Lake County Judge Daniel Shanes Denies Request for New Trial for Melissa Calusinski

Melissa CalusinskiMelissa Calusinski (Illinois Department of Corrections photo).

Melissa Calusinski’s murder conviction in the death a toddler at a Lake County day care center in 2009 will stand after Judge Daniel Shanes denied on Friday morning, September 30, 2016, her request for a new trial.

Lake County Judge Daniel Shanes said there was no new evidence presented in Melissa Calusinski’s case, saying the retrial request was an attempt to retry on existing evidence.

Calusinski, age 29, was convicted of killing 16-month-old Benjamin Kingan, and was sentenced to a 31-year prison sentence. She confessed to slamming Benjamin’s head to the ground while working at the Lincolnshire center in 2009, but her lawyers said she was coerced during interrogation. George Filenko, who led the investigation into the staged suicide of Fox Lake Police Lieutenant Joe Gliniewicz, was one of two interrogators who interviewed Calusinski for nine hours without her parents, without an attorney, and without a meal before she confessed. Calusinki’s attorneys argued that Calusinski confessed in part because of her low IQ and her belief that she would be allowed to go home.

In 2015, Calusinski’s attorneys, led by Kathleen Zellner, launched a bid for a new trial, after Lake County Coroner Dr. Thomas Rudd, stated that newly found X-rays showed that Benjamin Kingan suffered from a pre-existing injury when he died. Dr. Rudd, a new Lake County coroner since Dr. Eupil Choi, who served during the 2009 case, expressed disagreement with the previous coroner’s finding that there was no previous head injury of the victim, Benjamin Kingan. Rudd examined evidence and found signs of a previous injury.

“The jury did not hear the correct medical facts. They were told by Dr. Choi that there was no prior injury.”

— Kathleen Zellner, Defense Attorney

On 48 Hours on CBS, Rudd said the former coroner, Dr. Eupil Choi, made a glaring error when he said Ben was severely injured on the day he died. “It’s obvious that injury was old.” Rudd also said there was no sign of a skull fracture, as previously determined, and changed the cause of death of Benjamin Kingan from “homicide” to “undetermined.”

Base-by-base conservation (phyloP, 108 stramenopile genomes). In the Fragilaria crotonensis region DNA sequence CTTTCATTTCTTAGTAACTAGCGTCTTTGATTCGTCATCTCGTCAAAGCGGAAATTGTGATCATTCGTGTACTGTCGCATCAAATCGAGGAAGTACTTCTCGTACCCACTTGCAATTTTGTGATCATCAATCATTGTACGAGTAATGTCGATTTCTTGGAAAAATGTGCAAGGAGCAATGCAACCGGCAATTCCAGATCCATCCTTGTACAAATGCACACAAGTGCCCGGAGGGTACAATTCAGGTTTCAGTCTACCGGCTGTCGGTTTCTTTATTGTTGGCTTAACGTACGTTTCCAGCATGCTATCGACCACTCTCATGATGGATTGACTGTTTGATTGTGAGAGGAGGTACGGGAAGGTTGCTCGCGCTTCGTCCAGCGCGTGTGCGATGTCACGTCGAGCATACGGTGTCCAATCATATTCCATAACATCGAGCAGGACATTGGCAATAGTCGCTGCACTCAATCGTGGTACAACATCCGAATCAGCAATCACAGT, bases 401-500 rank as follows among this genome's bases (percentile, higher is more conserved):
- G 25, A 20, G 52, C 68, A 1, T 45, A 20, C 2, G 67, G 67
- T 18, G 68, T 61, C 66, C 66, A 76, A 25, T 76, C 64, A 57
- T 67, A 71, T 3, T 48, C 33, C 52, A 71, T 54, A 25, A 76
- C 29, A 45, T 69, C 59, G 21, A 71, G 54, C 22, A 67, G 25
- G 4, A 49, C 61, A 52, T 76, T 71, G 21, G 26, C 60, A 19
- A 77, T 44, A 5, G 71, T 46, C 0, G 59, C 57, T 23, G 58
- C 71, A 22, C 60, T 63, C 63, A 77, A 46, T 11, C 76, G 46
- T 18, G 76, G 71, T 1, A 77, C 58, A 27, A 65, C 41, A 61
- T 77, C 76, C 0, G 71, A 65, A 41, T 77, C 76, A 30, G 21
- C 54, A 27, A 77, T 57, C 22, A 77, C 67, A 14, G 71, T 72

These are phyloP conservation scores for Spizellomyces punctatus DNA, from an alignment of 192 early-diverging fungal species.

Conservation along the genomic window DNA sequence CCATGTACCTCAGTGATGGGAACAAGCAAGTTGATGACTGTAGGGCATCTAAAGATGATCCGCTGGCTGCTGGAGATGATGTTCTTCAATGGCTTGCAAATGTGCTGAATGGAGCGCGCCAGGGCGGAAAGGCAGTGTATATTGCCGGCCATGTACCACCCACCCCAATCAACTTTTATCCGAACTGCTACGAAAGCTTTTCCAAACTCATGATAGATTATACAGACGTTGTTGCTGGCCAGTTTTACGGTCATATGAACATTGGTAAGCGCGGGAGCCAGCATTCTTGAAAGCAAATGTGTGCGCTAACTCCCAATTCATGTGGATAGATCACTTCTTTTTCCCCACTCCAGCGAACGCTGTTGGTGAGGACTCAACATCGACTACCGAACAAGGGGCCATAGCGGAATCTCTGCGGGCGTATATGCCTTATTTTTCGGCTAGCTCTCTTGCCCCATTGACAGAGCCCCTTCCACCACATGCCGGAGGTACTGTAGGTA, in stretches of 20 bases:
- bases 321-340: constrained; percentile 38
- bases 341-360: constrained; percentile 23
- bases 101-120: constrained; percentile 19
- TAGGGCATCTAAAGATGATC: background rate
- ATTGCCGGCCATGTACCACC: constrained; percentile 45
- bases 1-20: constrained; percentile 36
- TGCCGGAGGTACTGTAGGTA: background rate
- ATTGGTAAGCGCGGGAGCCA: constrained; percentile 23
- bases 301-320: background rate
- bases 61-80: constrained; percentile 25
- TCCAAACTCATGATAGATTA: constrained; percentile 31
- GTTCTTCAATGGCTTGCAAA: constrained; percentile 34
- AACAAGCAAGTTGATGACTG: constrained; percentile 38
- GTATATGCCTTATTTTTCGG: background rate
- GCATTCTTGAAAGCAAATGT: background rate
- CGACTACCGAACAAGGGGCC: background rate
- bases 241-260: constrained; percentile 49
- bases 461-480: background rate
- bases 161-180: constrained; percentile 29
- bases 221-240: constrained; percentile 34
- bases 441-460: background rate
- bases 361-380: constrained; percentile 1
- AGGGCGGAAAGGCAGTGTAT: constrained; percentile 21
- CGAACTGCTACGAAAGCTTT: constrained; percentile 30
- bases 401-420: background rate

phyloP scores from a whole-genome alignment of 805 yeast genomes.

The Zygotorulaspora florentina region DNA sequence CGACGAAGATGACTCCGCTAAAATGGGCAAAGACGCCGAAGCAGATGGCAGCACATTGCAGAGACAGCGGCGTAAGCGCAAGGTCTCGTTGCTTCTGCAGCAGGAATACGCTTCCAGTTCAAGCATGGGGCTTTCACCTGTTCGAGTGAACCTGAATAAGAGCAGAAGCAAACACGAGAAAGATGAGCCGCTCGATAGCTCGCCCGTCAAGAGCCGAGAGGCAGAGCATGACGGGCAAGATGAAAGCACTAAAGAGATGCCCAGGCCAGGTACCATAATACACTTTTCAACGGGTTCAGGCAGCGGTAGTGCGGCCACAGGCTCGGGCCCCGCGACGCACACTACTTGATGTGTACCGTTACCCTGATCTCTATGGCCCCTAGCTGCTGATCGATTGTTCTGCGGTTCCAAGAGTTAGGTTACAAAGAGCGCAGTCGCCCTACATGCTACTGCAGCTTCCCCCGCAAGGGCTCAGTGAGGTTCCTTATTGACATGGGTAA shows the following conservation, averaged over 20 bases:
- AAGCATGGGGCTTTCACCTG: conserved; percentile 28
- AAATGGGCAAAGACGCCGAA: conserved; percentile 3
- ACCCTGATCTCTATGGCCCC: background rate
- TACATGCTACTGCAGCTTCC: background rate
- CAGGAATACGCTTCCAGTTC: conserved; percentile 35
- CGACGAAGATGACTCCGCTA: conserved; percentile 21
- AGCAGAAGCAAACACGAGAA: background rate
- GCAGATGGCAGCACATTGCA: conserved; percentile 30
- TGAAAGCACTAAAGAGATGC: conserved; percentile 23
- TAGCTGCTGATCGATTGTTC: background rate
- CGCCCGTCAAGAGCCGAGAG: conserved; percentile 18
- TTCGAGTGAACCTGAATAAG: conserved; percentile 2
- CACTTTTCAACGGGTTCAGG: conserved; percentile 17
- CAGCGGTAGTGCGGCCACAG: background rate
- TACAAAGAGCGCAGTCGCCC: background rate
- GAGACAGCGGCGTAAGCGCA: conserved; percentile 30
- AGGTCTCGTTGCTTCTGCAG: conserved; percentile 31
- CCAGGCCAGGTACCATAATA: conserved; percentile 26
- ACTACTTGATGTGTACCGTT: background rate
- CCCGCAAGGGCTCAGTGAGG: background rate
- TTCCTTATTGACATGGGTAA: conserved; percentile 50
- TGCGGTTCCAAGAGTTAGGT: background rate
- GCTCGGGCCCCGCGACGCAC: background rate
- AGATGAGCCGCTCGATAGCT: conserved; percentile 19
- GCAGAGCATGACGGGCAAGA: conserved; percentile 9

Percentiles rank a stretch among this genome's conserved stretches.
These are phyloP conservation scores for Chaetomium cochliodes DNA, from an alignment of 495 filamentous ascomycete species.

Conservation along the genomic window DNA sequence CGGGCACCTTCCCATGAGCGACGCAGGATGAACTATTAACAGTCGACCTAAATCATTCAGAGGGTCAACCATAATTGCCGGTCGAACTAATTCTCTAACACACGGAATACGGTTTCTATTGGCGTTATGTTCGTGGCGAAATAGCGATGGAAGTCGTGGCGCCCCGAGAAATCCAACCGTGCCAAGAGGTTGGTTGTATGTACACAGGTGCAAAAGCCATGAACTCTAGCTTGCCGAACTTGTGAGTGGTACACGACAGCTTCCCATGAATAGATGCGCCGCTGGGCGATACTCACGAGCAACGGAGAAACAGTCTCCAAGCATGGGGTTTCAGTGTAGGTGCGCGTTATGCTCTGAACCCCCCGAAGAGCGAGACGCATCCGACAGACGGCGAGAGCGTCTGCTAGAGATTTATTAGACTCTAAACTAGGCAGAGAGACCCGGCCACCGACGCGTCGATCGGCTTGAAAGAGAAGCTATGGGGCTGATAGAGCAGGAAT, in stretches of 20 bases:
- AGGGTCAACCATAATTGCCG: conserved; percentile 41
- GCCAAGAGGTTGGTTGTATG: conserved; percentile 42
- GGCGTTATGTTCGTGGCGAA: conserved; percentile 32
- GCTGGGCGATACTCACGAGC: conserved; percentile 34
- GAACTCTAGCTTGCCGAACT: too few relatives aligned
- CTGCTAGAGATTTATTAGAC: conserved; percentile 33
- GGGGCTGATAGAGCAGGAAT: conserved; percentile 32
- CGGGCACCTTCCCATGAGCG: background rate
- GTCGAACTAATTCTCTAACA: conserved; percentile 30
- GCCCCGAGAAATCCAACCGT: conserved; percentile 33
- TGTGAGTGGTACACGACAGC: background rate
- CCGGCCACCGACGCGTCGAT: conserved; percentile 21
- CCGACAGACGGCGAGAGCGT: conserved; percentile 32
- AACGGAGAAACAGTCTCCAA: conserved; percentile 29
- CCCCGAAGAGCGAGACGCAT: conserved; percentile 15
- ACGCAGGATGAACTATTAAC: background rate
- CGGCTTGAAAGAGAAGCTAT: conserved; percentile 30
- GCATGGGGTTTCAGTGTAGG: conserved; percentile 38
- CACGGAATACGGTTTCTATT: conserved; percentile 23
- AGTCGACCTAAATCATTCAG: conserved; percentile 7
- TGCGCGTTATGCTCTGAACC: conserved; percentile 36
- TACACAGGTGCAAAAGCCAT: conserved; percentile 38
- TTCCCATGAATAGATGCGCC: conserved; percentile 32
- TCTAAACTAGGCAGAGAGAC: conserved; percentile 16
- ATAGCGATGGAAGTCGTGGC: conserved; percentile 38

In August 2013, Dr. Eupil Choi, who performed the initial autopsy on Benjamin, said in a sworn affidavit that the boy “had suffered an old injury that predated January 14, 2009,” the date of the boy’s death, which he had “missed.” Also, Day care staff testified that Benjamin was a chronic “head-banger” who would throw his head against the ground during tantrums. A staff witness testified said Benjamin threw head-banging tantrums at least twice on the day he died.

“We now have an opportunity to finally present evidence to the court. We look forward to having a full and fair hearing. We believe that the evidence will clearly show that the defendant’s claims are without merit and will again confirm that she is guilty of the murder of a child.”

— Michael Nerheim, Lake County State’s Attorney

In a series of hearings before today’s ruling, Calusinski’s attorneys argued new evidence exonerated the former day care worker by showing he died from a pre-existing injury. Zellner filed a motion in June 2015 to vacate Calusinki’s conviction or grant her a new trial.

On June 10, 2015, a set of X-rays were discovered at the coroner’s office, which were allegedly never revealed to defense attorneys before or during Calusinski’s trial and conviction. The images include a set of skull X-rays that reveal Benjamin never suffered a skull fracture.

Prosecutors held that the X-rays aren’t new, just brightened or digitally enhanced versions of prior evidence. Prosecutors said even if an initial autopsy of the child missed proof of a prior injury, Calusinski still caused the boy’s death.

Calusinski is incarcerated at Logan Correction Center in Lincoln, Illinois, northeast of Springfield, Illinois.

During hearings, Kathleen Zellner has vowed to keep appealing.




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